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**Physics, Astronomy & Cosmology / Re: What do we know about Dark Energy?**

« **on:**11/01/2022 11:45:25 »

Hi Aeris and everyone.

I have a bit of time to look through this and add some comments, I hope you won't mind.

Let's race through what we use as the basis for this sort of cosmology and see where "dark energy" and the expansion of space apppears and begs for some explanation. This is General Relativity and especially the Friedmann equations as far as I'm concerned.

Space is too complicated to construct the actual stress-energy-momentum tensor that should be used in the Einstein Field Equations. There are too many planets, bits of gas and assorted stuff all over the place. We find new meteors in or near our solar system all the time and looking ouside of our solar system we find new stars with our telescopes every week. The recent Hubble "deep field" photographs demonstrate that what may appear to be fairly empty space at first glance is likely to be full of stars and indeed whole galaxies.

So let's assert that there is no hope of constructing the actual stress-energy tensor we would really want. Some sources will mention that we couldn't realistically solve the Einstein Field Equations with such a complicated stress-energy tensor anyway - this is true but almost irrelevant. It's not a question of how much computing power could be brought to bear on the problem. We just DO NOT HAVE the information we need - we would need to know the location of everything in the universe.

So, what we do is simplify the situation. There is an assumption that the universe is isotropic and homogeneous. The commonly used models treat space as if it is filled by something that is referred to as a "cosmological fluid". What is a cosmological fluid? See textbooks for a full answer. I've got to rush over things here: A cosmological fluid is directly comparable to an ideal fluid in other areas of physics. Our comsological fluid has many components, each component would behave like a fluid in it's own right. The cosmological fluid is the fluid you get when you mix all those components up perfectly ("stir well") to create a homogenised fluid. The use of the term "fluid" isn't suggesting that there is some liquid thing in space, just that the stress-energy tensor we need for GR is equivalent to the stress-energy tensor produced by an ideal fluid.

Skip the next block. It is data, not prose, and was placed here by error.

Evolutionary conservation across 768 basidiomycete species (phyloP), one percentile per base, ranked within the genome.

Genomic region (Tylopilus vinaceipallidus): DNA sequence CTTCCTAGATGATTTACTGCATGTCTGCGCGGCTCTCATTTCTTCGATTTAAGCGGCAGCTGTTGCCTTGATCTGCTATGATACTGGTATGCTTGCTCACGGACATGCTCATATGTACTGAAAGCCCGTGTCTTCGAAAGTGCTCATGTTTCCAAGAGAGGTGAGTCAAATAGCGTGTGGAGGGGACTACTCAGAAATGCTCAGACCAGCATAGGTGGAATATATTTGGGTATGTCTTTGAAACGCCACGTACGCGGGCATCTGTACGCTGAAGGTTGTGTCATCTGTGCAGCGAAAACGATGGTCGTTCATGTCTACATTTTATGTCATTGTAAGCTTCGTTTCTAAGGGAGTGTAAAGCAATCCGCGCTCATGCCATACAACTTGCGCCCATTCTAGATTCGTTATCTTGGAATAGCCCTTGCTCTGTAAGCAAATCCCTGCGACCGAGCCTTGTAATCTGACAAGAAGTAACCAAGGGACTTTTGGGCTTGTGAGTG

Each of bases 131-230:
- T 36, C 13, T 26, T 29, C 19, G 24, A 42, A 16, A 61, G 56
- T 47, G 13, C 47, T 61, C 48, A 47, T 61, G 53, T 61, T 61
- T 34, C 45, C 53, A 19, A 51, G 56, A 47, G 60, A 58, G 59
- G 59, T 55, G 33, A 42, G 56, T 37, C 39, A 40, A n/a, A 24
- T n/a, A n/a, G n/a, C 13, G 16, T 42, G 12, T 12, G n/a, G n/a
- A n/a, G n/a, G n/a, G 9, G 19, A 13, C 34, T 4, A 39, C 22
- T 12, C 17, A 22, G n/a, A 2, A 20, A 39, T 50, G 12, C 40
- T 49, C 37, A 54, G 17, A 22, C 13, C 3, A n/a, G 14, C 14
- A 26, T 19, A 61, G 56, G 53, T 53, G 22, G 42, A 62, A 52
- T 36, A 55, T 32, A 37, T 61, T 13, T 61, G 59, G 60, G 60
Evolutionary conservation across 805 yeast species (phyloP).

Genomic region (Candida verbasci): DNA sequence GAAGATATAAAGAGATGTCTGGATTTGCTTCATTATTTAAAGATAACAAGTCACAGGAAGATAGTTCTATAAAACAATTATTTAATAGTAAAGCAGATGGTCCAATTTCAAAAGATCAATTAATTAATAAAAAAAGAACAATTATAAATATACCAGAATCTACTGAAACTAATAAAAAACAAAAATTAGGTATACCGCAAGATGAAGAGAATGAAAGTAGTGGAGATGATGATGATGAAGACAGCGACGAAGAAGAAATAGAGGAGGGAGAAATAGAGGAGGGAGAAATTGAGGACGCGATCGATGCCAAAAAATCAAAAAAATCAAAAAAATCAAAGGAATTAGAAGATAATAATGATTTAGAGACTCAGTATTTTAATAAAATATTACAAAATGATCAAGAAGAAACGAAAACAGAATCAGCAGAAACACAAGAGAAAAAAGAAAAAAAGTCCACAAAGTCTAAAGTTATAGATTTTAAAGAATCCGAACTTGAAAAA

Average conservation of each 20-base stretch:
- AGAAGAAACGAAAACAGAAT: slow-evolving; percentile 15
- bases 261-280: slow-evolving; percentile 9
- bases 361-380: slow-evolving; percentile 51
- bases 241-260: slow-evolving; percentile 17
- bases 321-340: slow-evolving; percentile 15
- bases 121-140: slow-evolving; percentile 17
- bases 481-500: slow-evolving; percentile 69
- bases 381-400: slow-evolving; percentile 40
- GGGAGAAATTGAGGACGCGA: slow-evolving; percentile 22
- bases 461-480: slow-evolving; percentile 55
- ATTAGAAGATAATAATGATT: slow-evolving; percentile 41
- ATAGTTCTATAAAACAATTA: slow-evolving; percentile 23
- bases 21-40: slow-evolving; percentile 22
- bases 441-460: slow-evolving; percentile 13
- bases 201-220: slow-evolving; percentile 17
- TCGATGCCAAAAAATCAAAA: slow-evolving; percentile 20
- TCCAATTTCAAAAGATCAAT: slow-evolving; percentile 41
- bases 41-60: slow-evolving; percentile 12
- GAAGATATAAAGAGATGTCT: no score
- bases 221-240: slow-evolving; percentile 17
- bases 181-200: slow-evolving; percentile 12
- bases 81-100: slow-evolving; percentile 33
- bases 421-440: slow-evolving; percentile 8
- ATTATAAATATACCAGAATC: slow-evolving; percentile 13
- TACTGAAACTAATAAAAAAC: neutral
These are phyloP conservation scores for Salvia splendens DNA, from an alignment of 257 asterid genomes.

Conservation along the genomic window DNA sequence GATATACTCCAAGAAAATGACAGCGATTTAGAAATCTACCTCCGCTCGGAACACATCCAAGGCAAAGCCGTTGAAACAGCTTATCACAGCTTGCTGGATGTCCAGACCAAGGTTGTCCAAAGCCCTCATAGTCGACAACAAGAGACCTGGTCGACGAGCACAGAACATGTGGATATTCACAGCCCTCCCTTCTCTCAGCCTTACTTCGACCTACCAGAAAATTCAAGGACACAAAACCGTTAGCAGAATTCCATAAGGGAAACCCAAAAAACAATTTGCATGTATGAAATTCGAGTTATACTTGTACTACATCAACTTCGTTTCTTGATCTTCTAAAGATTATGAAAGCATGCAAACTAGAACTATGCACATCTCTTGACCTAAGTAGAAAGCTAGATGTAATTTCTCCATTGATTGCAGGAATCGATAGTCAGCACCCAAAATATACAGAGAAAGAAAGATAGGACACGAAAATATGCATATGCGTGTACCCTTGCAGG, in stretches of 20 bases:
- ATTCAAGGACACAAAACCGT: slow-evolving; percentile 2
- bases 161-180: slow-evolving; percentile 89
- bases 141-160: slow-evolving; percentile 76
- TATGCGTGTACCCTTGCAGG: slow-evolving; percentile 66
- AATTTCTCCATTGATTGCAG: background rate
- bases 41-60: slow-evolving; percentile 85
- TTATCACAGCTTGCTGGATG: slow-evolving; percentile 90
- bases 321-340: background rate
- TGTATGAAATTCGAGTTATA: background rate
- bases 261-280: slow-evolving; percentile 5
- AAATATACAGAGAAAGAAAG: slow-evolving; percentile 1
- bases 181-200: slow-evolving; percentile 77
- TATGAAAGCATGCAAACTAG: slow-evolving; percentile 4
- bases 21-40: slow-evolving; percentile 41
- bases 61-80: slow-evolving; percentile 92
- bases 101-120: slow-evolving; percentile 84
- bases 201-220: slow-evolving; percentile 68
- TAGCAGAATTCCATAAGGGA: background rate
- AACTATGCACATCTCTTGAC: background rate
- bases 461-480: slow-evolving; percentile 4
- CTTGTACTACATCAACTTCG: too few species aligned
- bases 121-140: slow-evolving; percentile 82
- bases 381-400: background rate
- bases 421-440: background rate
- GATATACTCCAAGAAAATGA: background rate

- - - - - -

What if modeling the contents of space as if it is a cosmological fluid is NOT reasonable. Specifically, we know that space is not isotropic and homogeneous at small scales. What if this makes an important difference to the final results you extract from General Relativity and the Einstein Field Equations (EFE)? Let's phrase this another way: We cannot use the correct stress-energy tensor in the EFE, so instead we use something that is like an idealised average and assumed to remain quite unform across the universe. We simply hope that the results we obtain will apply to the universe in some average sense, or over large enough scales.

This might sound like a small issue, if you input an average value n times then you get an output which should be much the same as if you had really inputted n different individual values. This works well where the function performed on the input is "linear", but it falls apart if the function is non-linear. The sort of calculations and manipulations perfomed in GR are sometimes non-linear.

- - - - -

Anyway, what do we get from the Einstein Field Equations with this assumption? We get the Friedmann equations.

Here's the first Friedmann equation:

=

where H = The Hubble "constant" (but it's important to note that H= H(t) will vary with time).

G = usual Gravitational constant.

ρ

What do we see from this equation?

H is real valued, so H

Therefore, it is not possible for all of the energy densitiy components ρ